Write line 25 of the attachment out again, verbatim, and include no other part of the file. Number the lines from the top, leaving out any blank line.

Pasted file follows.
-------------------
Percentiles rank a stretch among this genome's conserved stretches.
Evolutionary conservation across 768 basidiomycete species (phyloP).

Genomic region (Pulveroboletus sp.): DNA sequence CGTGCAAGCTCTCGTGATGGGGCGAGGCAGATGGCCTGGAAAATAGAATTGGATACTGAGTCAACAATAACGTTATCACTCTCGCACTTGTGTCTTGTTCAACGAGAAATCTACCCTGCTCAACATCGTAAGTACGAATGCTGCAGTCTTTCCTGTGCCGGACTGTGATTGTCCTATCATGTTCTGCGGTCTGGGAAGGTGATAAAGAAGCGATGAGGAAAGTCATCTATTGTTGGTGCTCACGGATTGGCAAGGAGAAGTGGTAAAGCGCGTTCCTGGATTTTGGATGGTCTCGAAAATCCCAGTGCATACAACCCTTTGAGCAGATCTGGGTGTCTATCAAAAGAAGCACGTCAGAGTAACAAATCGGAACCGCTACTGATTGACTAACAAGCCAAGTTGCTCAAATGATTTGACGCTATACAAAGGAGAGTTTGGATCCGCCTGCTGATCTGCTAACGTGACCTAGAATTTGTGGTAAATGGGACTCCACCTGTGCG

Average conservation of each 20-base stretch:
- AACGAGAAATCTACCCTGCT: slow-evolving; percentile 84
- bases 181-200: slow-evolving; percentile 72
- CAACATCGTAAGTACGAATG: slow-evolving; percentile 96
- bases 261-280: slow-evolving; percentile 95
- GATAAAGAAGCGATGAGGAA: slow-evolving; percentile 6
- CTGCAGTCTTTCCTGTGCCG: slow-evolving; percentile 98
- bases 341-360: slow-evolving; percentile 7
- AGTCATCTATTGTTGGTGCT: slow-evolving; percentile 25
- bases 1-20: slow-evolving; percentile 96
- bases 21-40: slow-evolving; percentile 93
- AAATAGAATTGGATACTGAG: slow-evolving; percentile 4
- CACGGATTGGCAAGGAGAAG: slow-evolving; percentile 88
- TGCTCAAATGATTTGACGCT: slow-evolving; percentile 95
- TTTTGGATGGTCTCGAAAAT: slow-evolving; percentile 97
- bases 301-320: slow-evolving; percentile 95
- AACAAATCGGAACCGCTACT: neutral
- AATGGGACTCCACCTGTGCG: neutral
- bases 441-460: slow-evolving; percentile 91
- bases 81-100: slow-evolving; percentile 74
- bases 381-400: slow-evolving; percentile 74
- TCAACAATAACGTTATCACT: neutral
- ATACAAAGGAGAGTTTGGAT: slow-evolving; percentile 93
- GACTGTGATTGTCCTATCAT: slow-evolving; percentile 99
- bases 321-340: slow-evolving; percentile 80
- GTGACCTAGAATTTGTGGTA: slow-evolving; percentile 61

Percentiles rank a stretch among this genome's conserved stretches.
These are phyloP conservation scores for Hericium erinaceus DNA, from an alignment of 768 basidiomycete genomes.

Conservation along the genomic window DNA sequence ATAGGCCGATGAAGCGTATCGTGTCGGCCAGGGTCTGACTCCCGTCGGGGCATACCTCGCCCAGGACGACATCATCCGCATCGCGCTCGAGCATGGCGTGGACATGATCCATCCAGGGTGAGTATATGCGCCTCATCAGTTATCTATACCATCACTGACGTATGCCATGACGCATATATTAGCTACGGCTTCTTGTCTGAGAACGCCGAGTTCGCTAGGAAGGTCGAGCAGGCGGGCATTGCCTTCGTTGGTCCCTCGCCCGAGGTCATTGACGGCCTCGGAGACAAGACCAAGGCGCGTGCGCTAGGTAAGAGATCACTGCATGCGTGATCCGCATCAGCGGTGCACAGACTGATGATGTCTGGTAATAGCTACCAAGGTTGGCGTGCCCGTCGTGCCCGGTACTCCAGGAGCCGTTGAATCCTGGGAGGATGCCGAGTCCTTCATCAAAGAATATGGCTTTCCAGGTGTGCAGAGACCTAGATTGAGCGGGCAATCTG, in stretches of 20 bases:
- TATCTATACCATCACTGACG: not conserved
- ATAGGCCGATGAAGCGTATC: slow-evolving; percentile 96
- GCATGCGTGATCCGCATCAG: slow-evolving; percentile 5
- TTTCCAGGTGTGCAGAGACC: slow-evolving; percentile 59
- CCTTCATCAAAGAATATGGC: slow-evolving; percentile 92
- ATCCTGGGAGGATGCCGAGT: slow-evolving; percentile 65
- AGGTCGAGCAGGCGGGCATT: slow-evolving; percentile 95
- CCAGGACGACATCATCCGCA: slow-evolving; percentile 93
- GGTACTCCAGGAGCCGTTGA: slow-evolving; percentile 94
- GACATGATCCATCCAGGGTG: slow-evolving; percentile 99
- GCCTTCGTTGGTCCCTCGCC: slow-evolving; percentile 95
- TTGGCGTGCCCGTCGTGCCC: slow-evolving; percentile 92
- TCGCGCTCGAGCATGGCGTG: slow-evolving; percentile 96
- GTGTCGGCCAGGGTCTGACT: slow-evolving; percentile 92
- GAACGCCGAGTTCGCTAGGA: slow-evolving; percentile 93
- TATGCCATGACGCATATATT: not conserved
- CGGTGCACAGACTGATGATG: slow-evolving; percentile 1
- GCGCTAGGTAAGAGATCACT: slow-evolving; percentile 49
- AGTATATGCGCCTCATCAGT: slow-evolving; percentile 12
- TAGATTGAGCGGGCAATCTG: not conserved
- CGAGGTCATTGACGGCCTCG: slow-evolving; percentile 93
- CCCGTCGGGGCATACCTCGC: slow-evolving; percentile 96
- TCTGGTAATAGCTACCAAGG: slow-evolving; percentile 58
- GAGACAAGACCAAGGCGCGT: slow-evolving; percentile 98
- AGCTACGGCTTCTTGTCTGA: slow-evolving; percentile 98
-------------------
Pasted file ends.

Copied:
- TCAACAATAACGTTATCACT: neutral